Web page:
One Web for all
Way back then. Back then, there were modems and for every service one had to dial in anew.
Here and there, there were graphic interfaces for networks and each one worked differently. Then came the internet and then, a little later, the world wide web.
We had a browser in which we entered an address. There were texts, photos and links. A click on a link took me to another page on which I could read another text.
Then other browsers appeared; each one trying to oust the other. Many manufacturers tried to equip websites with special features that could only be used with their own specific browser.
But the foundation was always this so-called HTML. HTML is free, everyone can use it and everyone can learn about it. It is a standard.
The web exists because of such standards. These allow our browser to call up websites from around the world.
Thanks to these we can read, watch videos, play games and much more. But it all hinges on having a browser. Yet, time and again it happens that standards are not adhered to. Then my browser manages to picture something very well but it looks very different on yours. Or even worse. For instance, people who are reliant on spoken word devices ( because they are visually impaired or blind) – so called screen reader – are denied access. Sites that do not comply to the standards prevent the use of such devices.
Or someone uses a dark grey text on a light grey background without thinking and you or I have trouble reading it.
Today apps have conquered the smartphone world. Instead of a website you get an app. But while I can use this on my smartphone you, with a phone of different make, cannot. If the same offer could be featured on a website then we could both use it.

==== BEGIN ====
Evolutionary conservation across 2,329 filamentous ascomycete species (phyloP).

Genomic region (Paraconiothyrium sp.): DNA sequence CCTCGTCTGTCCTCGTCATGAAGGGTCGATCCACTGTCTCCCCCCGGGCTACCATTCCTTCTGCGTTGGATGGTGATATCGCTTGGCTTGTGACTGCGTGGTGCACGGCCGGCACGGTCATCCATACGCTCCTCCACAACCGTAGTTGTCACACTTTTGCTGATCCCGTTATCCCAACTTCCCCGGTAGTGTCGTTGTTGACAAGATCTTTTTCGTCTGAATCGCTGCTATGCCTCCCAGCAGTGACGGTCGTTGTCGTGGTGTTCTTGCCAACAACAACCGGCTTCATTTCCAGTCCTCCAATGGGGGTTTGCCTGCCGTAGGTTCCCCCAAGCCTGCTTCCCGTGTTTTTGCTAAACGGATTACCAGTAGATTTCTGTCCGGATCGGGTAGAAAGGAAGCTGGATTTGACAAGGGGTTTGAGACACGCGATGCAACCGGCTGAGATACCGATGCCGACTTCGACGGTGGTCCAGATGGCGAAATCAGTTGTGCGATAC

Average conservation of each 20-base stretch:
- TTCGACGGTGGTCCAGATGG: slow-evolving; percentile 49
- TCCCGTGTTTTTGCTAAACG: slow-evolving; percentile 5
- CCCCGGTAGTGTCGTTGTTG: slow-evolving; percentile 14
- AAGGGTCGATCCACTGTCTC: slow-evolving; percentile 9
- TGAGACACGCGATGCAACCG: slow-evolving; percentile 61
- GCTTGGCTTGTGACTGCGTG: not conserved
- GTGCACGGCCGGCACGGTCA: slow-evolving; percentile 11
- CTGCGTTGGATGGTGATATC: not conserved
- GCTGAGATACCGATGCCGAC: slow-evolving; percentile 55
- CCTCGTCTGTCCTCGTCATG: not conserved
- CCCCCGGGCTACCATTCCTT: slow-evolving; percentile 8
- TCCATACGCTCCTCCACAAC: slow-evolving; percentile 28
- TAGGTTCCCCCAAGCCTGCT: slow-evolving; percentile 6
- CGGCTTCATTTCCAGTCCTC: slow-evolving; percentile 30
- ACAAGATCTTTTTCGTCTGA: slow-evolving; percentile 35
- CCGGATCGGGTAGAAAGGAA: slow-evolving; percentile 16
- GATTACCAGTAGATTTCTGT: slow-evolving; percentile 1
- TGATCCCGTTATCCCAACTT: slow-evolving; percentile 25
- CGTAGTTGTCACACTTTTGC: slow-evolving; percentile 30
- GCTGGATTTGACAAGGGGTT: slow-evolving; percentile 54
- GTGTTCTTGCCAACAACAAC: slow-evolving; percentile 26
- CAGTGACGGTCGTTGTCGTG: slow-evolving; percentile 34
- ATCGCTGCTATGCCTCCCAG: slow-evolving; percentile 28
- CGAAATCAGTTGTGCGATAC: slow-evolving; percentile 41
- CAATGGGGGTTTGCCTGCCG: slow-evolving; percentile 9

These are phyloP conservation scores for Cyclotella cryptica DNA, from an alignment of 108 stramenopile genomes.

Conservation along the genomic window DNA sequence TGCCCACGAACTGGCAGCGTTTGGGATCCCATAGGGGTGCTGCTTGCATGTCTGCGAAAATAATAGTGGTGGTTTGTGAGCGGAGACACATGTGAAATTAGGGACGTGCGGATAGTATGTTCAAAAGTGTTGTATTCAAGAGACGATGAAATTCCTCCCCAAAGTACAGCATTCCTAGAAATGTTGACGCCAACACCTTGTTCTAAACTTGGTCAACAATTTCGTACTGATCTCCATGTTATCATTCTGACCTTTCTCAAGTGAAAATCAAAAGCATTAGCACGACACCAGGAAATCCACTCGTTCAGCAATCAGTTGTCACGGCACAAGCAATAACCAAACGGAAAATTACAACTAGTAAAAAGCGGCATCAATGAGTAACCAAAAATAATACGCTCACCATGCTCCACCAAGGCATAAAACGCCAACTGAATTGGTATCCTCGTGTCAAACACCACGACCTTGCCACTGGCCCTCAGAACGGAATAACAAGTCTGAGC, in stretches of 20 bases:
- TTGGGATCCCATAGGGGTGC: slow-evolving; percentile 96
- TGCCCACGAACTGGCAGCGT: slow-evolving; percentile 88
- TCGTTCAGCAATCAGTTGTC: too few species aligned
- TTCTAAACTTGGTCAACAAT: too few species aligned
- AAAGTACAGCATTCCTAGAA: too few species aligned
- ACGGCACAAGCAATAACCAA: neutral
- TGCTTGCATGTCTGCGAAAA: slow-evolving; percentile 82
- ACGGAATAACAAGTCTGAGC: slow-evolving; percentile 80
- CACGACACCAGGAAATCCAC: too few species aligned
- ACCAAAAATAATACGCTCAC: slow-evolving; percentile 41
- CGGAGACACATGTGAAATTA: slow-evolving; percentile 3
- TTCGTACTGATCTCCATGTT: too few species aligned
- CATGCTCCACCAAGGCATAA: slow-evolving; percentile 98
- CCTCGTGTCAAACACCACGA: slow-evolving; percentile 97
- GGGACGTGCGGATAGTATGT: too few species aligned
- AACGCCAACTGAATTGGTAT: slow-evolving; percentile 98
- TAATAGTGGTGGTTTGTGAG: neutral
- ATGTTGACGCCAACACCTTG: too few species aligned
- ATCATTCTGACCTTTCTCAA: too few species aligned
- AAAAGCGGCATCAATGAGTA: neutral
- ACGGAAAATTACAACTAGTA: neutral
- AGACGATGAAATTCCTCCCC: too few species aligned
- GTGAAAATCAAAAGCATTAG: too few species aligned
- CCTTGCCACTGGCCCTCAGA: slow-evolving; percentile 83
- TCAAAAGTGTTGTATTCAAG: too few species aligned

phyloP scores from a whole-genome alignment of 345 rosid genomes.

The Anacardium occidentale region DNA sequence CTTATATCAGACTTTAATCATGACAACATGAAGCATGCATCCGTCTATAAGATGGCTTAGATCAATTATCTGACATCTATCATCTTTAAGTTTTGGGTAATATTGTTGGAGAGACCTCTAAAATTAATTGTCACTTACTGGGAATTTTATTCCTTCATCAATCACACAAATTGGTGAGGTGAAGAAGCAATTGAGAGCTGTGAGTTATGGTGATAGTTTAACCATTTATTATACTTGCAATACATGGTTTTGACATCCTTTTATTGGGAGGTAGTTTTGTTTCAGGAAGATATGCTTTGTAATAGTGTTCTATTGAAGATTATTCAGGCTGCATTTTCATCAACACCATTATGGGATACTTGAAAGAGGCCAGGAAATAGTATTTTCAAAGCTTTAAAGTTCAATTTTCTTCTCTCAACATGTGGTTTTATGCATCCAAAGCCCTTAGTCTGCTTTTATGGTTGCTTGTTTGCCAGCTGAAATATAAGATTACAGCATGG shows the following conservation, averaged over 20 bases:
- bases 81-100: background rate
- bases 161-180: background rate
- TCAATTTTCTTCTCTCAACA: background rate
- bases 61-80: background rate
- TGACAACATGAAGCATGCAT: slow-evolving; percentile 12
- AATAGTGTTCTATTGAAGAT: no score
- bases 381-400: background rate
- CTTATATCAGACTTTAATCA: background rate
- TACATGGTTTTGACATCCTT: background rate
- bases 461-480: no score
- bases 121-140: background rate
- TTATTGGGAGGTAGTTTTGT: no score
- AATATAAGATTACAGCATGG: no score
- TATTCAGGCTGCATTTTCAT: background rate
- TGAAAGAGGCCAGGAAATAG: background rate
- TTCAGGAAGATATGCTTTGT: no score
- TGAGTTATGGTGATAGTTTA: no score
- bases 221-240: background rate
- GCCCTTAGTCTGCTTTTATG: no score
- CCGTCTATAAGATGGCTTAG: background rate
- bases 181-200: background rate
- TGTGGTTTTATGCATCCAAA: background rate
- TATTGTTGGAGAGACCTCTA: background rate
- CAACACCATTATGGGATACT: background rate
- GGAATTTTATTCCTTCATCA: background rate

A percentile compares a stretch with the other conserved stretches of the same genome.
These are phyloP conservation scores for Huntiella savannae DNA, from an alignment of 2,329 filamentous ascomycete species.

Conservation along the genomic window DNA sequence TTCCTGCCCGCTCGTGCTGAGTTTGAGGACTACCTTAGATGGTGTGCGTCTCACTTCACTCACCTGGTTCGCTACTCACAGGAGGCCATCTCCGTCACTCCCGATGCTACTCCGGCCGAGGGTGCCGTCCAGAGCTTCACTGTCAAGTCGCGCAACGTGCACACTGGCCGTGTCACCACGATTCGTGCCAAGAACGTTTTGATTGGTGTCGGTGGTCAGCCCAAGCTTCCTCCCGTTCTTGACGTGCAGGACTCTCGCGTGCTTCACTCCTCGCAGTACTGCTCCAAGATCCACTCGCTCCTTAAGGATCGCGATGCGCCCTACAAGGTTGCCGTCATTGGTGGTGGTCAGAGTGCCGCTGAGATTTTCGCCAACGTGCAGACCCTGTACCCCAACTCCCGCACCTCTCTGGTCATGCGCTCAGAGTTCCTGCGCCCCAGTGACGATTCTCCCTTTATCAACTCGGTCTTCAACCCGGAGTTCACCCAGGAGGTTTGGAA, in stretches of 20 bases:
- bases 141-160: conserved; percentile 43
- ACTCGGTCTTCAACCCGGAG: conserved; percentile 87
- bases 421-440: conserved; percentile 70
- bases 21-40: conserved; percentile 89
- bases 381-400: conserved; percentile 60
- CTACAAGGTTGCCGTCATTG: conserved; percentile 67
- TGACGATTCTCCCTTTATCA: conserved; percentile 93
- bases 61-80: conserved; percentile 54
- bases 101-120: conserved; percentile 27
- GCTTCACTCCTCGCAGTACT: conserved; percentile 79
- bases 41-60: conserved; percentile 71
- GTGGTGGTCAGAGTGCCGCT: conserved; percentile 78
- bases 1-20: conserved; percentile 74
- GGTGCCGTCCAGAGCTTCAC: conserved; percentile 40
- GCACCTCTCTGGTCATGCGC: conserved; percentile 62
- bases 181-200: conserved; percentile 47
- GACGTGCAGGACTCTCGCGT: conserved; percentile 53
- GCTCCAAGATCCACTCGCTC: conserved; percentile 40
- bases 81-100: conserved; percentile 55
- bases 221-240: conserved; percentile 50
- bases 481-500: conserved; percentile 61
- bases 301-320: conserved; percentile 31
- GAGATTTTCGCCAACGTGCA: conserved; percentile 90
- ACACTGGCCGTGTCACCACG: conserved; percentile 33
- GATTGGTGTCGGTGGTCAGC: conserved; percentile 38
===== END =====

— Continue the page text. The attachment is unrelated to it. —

How open is the web?
Some offer texts, images and data in a way that many people can use them. They offer their data via open and standardized interfaces so that many programmes, browsers and apps can use them.
Others remove their texts from the web and lock them up in their own magazine apps. They fence off their data or place it in such a way that you may be able to access it but I can’t.
We must be on the guard that the web will not become divided into many parts in which the borders are drawn by apps, operating systems and companies. Borders and limits that can only be overcome with great difficulty.
We must ensure that people are not marginalized from the web, be it because they cannot read a website because of their disability or because they can’t afford a particular app or because of….
It’s all up to us!
What can I do? I am simply a user. I want to use a web with as few hindrances as possible, which continues to carry me from link to link.
What can I do? For example: put on a blue woolly hat on 30th November every year, because this will be the Blue Beanie Day. On this day people all around the world will wear blue woollen hats in order to speak out for web standards and accessibility.
Blue Beanie: A day with a blue woollen hat
Blue Beanie Day is the day to set a (small) example. Put on a blue woollen hat, have a photo taken, and use the photo as a profile picture on Facebook, Twitter and co. Of course you can also blog and tweet about it and spread the idea on forums. Others will meet and hand blue beanies to decision makers or hand them out in the street and inform the public about the subject. A multitude of ideas are possible.
Is this not a little odd ? Well, maybe. But it’s also fun and brings people together. Blue woollen hats may reach the notice of those who have never looked into the subject.
Why a blue beanie?
Author and web designer Jeffrey Zeldman brought out a book about web standards several years ago and had a picture of himself wearing a blue woollen hat (a blue beanie) on the cover. People took up on it and every 30th of November put on a blue beanie.
One more time: Web standards
There are organizations such as the World Wide Web Consortium (W3C) that sets standards such as how webpages must be designed technically. For people with disabilities, the Web Content Accessibility Guidelines are of particular importance. Because only when web-designers are sure to apply the WCAG, can people with disabilities use the web without restrictions.
Thanks to Clemens for his help in the translation of this article (german version).